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Rolling for treasure: keep the players guessing

Written by Expy - Published on July 18, 2007

I wrote recently that I like to keep the dice rolling to a minimum in my game. I forgot to mention that one thing I almost always roll for is treasure. Why is rolling for a random reward so great?

The players love it

It’s not much work for me and my players love it. They know that if they enter that cavern and slay the dragon – if being the key word – their treasure will not be limited to what the DM has planned or is willing to allow. It’s all random! Of course, there is some censorship – a party slaying a naked goblin in a desert won’t leave that encounter with a vast treasure, even if they’re insanely lucky on their dice rolls!

It keeps the players guessing

Anything can happen. By rolling for treasure, the players can find a powerful artifact. But what happens when they roll for a random encounter? They have to believe that I’ll take whatever’s on my encounter list!

It triggers adventures

A powerful magic item always comes from somewhere. It was made by someone. Now the characters have that item in their possession and the righful owner is about to track them down. Or let’s say that I would like to direct the characters to a certain area of the world they adventure in, but the players missed the hint or clue that would lead them where I want them. A randomly found item can be the missing link. They investigate the item’s powers but only find where it’s from. Or something like that?

What if you later realize that there are too many magical items in the game?

The PCs can become very powerful with too many magic items. It can throw off the balance of the game. What are you going to do?

I’ve tried finding sly ways to rid the players of their cumbersome powerful artifacts. They didn’t like it. So I decided that if the item is too powerful for a party, I’ll just have to make the party stronger. If the party gains a few levels, the relative usefulness of the magic item diminishes. The monsters they encounter can also be more challenging.

And the players will love it.

What about you?

What’s your take on handling treasure and magic items?

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Written by Expy

Meet Expy The Red Dragon

Expy is the mascot for DungeonMastering.com and the real mastermind behind Expy Games. He likes to hoard treasure, terrorize neighbors, burn down villages, and tell white dragon jokes..

No matter how fearful the legends claim dragons are, they always end up being defeated in 5 rounds by adventuring parties they encounter. That’s what dragons are – experience points for the heroes in your Dungeons & Dragon party. And this mascot is no different, hence the name Expy.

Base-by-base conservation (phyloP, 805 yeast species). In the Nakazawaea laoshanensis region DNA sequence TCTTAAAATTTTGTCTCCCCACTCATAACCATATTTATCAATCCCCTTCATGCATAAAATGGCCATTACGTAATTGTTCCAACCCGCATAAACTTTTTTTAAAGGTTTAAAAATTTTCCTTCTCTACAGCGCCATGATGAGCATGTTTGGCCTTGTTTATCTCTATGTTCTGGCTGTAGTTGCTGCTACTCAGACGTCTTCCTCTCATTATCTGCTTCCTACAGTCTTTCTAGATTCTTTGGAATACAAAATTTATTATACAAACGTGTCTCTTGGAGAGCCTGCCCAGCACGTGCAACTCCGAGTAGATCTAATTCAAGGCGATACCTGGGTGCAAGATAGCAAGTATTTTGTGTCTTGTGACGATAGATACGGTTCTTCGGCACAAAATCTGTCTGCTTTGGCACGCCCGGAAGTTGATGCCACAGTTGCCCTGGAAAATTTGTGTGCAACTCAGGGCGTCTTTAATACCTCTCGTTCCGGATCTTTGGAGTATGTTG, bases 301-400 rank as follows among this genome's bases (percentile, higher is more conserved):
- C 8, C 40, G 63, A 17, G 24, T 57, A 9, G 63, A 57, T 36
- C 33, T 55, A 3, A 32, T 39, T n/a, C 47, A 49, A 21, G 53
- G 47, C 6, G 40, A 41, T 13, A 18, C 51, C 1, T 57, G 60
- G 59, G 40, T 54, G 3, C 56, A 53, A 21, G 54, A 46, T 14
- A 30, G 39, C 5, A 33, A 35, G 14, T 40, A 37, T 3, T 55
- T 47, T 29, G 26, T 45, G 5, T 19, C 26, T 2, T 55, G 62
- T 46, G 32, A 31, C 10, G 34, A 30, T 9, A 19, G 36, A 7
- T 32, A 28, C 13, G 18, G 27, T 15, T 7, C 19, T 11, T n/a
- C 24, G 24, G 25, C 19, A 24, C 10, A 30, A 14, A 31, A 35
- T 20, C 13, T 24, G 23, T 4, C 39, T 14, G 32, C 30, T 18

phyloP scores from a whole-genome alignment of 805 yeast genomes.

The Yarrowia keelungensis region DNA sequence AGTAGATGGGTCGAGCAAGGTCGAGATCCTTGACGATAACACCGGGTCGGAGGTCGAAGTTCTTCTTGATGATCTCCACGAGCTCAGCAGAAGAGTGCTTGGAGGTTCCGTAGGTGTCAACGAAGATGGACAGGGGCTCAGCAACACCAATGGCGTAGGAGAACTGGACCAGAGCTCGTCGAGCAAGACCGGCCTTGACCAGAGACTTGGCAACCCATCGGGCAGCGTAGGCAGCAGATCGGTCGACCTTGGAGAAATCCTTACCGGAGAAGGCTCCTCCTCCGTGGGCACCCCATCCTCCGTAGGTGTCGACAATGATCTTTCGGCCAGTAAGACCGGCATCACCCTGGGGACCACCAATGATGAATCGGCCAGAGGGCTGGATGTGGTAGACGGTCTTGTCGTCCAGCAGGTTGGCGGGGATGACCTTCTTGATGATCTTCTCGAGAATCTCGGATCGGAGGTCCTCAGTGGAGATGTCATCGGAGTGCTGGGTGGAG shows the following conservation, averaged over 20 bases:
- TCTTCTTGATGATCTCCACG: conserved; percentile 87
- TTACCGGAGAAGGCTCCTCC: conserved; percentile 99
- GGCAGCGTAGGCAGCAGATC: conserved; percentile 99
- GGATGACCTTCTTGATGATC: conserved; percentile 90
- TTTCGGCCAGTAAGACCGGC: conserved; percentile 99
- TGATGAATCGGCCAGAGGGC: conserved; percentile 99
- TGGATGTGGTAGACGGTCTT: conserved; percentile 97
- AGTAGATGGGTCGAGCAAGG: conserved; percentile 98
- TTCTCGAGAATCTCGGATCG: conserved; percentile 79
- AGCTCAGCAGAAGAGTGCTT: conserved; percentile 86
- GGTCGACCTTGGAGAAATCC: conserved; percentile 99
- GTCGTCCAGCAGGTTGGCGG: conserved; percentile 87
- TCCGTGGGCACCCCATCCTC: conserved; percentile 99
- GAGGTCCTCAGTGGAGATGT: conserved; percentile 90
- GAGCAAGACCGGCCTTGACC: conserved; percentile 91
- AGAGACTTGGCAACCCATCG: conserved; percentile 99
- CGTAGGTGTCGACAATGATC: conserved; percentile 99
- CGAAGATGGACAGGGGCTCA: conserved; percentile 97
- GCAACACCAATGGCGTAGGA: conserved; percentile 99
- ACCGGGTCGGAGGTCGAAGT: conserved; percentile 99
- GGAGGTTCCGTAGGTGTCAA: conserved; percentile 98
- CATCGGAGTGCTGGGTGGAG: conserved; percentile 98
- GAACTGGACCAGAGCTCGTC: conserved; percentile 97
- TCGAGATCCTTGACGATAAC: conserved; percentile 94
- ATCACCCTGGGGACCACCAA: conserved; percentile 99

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7 Responses to “Rolling for treasure: keep the players guessing”
  1. Gryphon says:

    I am very stingy with Magic items

    I give out PC specific items tailored for them specifically…without them knowing of course…they just happen to be there. Many do get sold cause I am not right.

    But I am playing in a game now where the GM just screwed up and let us build our own items….and we are supposed to be in a low magic world.

    As an inividual I believe we are at least at a +2 CR as a result….Plus we are even more exotic than that there are too many of us with Adamantine weapons now…ie 2 out of 5.

  2. Yax says:

    I would say playing in low-level magic campaign would be a good reason to be stingy on magic items. Maybe the item creation feats could be harder to acquire or the items more difficult to create.

  3. SavageWhitey says:

    I have always went for the random rolls for treasure (encounters, monsters, etc.) because …. well its random. Finding tailor made magic is just to unbelievable to me, yes in a fantasy rpg =P. Random stuff happens, and i roll with it.

  4. Dangimill says:

    I love doing this too. It always interests my players when I find that the goblins swimming through the swam naked are carrying a full plate armor, although it’s hard for my players to realize that the loot isn’t actually theirs until they kill the monster(s), and get quite annoyed when the monsters use up any of the loot.

  5. "James Carter" says:

    There’s a way to “have your cake and eat it too.” Make custom tables. I mean if you’re going to be at least (quasi) realistic, what would a bunch of kobolds or other low level monsters be doing with a +5 flaming, holy smite weapon (even if it has to be identified and/or you have to go on an adventure in order to unlock all its powers) Wouldn’t such monsters be defeated by such a thing?

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